Federal judge dismisses ACLU lawsuit over 2023 anti-rioting law

The lawsuit was brought in 2023 over House Bill 40

North Carolina voters in the Tuesday's primary election were choosing nominees for president and a host of other positions, from governor and attorney general to seats in the U.S. House — including Speaker Tim Moore's race in the 14th District — the General Assembly and state judgeships. (Andrew Harnik / AP Photo)

RALEIGH — A federal judge has dismissed the case brought by the ACLU of North Carolina against the state’s 2023 law enacting harsher penalties for rioters in an order issued on June 25.

In her order, Judge Loretta Biggs of the United States District Court for the Middle District of North Carolina granted the defendants motion to dismiss, writing that the plaintiffs “failed to state a claim under each of its claims that the Anti-Riot Act is overly broad or void for vagueness in violation of the United States Constitution or the North Carolina Constitution.”

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The lawsuit was a challenge to House Bill 40 (Prevent Rioting and Civil Disorder), which became Session Law 2023-6 at the end of March 2023 without the governor’s signature.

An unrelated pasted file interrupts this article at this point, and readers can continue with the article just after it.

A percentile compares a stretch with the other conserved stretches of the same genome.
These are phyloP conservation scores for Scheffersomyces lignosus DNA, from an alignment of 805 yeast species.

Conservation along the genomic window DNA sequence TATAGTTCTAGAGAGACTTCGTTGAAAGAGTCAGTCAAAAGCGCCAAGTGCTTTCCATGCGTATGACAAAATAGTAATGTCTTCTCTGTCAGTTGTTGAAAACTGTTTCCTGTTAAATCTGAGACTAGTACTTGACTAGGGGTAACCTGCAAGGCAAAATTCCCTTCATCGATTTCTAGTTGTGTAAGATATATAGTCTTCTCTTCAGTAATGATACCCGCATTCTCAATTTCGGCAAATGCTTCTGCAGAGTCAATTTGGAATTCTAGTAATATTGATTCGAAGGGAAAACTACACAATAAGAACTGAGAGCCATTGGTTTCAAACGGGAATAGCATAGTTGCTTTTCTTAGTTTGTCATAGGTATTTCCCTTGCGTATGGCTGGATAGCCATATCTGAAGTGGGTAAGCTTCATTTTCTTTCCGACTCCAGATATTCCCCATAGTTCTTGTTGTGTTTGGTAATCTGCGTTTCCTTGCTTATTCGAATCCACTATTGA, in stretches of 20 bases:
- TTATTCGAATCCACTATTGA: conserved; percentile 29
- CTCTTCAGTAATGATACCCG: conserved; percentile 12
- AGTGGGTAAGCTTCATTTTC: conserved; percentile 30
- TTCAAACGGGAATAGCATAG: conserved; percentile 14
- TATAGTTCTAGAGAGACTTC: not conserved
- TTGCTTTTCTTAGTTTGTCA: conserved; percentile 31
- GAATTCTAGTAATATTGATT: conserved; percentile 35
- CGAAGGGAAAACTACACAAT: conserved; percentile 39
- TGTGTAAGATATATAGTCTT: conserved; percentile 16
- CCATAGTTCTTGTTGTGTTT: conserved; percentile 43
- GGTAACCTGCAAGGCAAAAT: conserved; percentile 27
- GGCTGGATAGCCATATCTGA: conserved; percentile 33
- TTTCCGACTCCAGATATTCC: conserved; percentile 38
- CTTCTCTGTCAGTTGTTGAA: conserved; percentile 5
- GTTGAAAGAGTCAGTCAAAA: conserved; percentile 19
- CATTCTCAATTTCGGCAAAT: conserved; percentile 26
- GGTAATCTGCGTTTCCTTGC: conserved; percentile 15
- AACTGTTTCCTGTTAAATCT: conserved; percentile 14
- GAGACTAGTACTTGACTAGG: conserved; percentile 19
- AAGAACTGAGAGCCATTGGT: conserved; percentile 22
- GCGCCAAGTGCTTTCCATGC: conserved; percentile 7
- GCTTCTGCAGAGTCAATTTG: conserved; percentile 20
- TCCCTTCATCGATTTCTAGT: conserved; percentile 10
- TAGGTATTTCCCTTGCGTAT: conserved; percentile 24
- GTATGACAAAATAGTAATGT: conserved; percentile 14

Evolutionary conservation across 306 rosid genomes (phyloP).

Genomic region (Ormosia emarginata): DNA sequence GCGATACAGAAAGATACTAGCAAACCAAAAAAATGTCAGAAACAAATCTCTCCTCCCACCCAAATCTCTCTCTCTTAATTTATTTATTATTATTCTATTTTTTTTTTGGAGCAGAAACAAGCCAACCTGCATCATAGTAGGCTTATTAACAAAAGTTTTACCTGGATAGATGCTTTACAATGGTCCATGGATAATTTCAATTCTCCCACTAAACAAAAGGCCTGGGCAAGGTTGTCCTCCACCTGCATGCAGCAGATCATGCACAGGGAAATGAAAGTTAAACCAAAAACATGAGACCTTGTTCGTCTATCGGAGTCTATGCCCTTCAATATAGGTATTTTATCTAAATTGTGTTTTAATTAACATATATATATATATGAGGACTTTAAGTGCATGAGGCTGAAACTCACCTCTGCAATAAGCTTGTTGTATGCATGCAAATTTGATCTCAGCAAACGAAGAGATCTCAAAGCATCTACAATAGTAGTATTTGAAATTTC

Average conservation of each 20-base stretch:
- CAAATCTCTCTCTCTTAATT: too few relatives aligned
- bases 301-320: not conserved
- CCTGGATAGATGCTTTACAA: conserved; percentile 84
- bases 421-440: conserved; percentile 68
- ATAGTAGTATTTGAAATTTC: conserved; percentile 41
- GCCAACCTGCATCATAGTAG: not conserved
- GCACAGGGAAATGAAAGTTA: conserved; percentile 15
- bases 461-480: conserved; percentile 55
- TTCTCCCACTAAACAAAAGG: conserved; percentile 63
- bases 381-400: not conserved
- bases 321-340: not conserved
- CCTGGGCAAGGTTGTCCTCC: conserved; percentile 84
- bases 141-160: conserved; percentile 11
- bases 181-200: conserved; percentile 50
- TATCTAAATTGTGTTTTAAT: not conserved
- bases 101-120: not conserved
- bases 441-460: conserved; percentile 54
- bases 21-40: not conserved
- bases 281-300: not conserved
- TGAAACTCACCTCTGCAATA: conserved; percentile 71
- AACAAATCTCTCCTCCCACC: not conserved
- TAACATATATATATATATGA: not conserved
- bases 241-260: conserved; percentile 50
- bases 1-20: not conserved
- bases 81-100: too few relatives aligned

The ACLU of North Carolina filed the lawsuit in April 2023 and named North Carolina Attorney General Josh Stein, Durham County District Attorney Satana Deberry, Guilford County District Attorney Michelle Crump and Wake County District Attorney Lorrin Freeman as the defendants instead of the lawmakers involved in passage of the law.

House Bill 40 was filed and sponsored by House Speaker Tim Moore (R-Kings Mountain). In a prior legislative session, Moore filed a nearly identical bill which passed both chambers, however, Cooper vetoed it.

After House Bill 40 passed into law without his signature, Cooper issued a short statement that he acknowledged “changes were made to modify this legislation’s effect after my veto of a similar bill last year.”

Cooper’s statement went on to say, “Property damage and violence are already illegal and my continuing concerns about the erosion of the First Amendment and the disparate impacts on communities of color will prevent me from signing this legislation.”

About A.P. Dillon 1342 Articles
A.P. Dillon is a North State Journal reporter located near Raleigh, North Carolina. Find her on Twitter: @APDillon_